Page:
Volume 77 / Number 35 Jan. 30 - Feb. 05, 2008
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Photo by Carol Rosegg

Playwright Trista Baldwin, whose play, “Sand,” enters previews on Thursday at the Julia Miles Theater.

Amidst the sands of Iraq, a spring of humanity

BY JERRY TALLMER

Mom makes fourteen grand a year
Works night and day till she got gray hair
Mom says Son don’t you be like me
Gotta get yourself a college degree
Mom I ask what about the money
Son don’t be silly there’s the U.S. Army

Thus the cadence count of two American soldiers dogtrotting through the sands surrounding one lone desolate gas pump that stands in the middle of nowhere like Beckett’s tree. Yes, a gasoline station and gas pump in the middle of an Arabia Deserta. Playwright Trista Baldwin has seen just such a phenomenon in the newspapers.

The soldiers, there to guard that gas pump, are Justin Peterson, early 20s, white and baffled, from Springfield, Oregon, and Keisha Williams, 18, black and peppy, from Jersey City. A third G.I., Armando Sabados, from Puerto Rico, is considerably less naïve than Justin and less affirmative than Keisha.

Naïveté — American naiveté about unpleasant things like wars — is in fact one of the prime concerns of Trista Baldwin’s curiously disturbing “Sand” at the Julia Miles Theate — all the more curious because all that sand becomes a sort of character itself into which, or from which, people and objects fade out and reappear (sometimes in other guises) like holograms, like ghosts.

As she was writing it, Ms. Baldwin said last week by telephone from Minnesota, where she teaches playwriting at St. Cloud State University, “Sand” became “something that wasn’t political so much as a cry for our country.”

What had set it off was the appearance in the press and on television of the first casualties in Iraq — “so young and full of hope, the American dream, going to college” and all that.

“I was protesting the war before the war started,” the playwright said, “and noticed how the protests were not getting much media coverage at all. Then the war happened anyway” while she was still in New York writing and directing plays, “and I shifted my attention from protest to the history of Iraq, going back to the involvement of the British and its creation.”

Justin Peterson, in a letter home: Dear Mom…hi. Hello. Greetings from Mars. Bored. Alive. Dead stupid. Desert is…weird…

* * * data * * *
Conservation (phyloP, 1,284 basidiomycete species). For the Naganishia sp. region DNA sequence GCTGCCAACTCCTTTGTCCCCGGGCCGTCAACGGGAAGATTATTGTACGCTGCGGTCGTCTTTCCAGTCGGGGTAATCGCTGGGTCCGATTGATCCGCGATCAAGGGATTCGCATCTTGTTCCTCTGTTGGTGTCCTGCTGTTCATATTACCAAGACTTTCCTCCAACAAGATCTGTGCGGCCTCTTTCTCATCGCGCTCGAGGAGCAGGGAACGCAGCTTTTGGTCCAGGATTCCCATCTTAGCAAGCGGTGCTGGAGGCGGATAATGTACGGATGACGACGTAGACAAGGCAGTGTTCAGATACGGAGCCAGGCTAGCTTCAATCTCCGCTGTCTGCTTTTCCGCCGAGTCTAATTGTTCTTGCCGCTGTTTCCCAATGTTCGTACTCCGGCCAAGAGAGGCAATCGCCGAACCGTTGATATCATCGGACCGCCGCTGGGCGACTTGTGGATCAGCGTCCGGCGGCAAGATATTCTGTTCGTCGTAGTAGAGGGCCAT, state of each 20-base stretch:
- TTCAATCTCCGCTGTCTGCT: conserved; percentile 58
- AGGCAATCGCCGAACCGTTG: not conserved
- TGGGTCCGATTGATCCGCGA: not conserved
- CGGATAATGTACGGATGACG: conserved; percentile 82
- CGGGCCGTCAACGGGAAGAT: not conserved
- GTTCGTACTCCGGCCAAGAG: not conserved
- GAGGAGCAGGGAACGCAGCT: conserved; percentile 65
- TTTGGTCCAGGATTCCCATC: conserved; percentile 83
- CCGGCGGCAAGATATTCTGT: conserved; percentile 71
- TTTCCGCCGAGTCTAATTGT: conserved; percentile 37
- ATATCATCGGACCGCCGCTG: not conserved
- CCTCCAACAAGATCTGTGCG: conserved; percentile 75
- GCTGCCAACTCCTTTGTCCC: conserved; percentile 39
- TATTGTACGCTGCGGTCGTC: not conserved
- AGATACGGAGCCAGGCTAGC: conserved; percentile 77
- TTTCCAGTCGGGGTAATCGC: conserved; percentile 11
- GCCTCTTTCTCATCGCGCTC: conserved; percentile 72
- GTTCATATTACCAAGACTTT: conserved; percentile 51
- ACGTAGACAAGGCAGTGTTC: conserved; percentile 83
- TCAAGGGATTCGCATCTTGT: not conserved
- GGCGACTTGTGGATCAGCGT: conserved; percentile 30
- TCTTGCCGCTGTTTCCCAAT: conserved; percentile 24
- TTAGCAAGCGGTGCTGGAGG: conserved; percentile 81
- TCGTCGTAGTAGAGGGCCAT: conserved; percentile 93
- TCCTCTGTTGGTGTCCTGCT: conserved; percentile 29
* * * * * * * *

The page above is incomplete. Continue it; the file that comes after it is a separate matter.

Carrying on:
This place, Mom? Turns out it’s make-believe. British made it up. I read that…British made it up, but, the people? They didn’t believe it, just lines in the sand to them. Just lines in the sand this place ain’t even real…All the borders start to unravel because they aren’t real borders, they were made up by the British by WWI when the Ottoman Empire fell apart.

What reigns in much of America, the playwright feels, is a “pre World War I mentality —‘Yeah, sign me up for a weekend heroes’ event’ — and the first Gulf War [Bush Sr.’s only too easy war] sort of backed that up.”

Then came Iraq War II and these young products of “under-educated America” being sent there with no sense of history. “Accidental soldiers,” she calls them. “ ‘Whoops, I’m in Iraq!’”

But as she worked on the play, “it started to become personal in terms of my own family.” Justin Peterson in “Sand” has a kid sister back home in Oregon who flickers in and out of the scene. Had a kid sister, that is to say, who’d committed suicide with no advance warning.

Thorin Baldwin, Trista’s six years’ younger brother, walked into his high school, in Tacoma, Washington, and without warning, shot himself to death at 17.

He came to school with a gun in his back pocket. “Yes, we were close,” said Baldwin.

Thank God he didn’t kill anyone else, this interviewer ventured to say.

“Exactly,” said Thorin’s sister.

At the time she was living in Seattle and working as a bagel baker. They gave her the federally requisite three days off.

“An uncle of ours also killed himself. It gets to be like a Greek tragedy after awhile. I’m kind of obsessed with how badly we all deal with grief, and how our culture denies that, just pushes it away.”

In fact she’s now writing a play called “Forgetting,” that deals with all that. A far cry, you may perhaps think, from the writer/director of, among other works, Off-Off-Broadway’s 2003 “Chicks With Dicks,” a feminist campy spoof of Roger Corman’s biker films of the 1960s.

Well, this feminist playwright whose “Sand” is brought to us by the Women’s Project, has a husband named Dean Snell — a Web designer — and a 2-year-old daughter named Ila.

Trista Baldwin has also given birth, in another sense, to that dynamite 18-year-old from Jersey City, Private Keisha Williams, with whom Justin Peterson has fallen in love, and you may too. Trista Baldwin certainly has. “She’s not me at all, but I care about her a lot — her innocence and her humanity.”

SAND. By Trista Baldwin. Directed by Daniella Topol. With Alex Beard, Angela Lewis, and Pedro Pascal. A presentation of the Women’s Project, entering previews February 1 at the Julia Miles Theater, 424 W. 55th Street, 212-239-6200.


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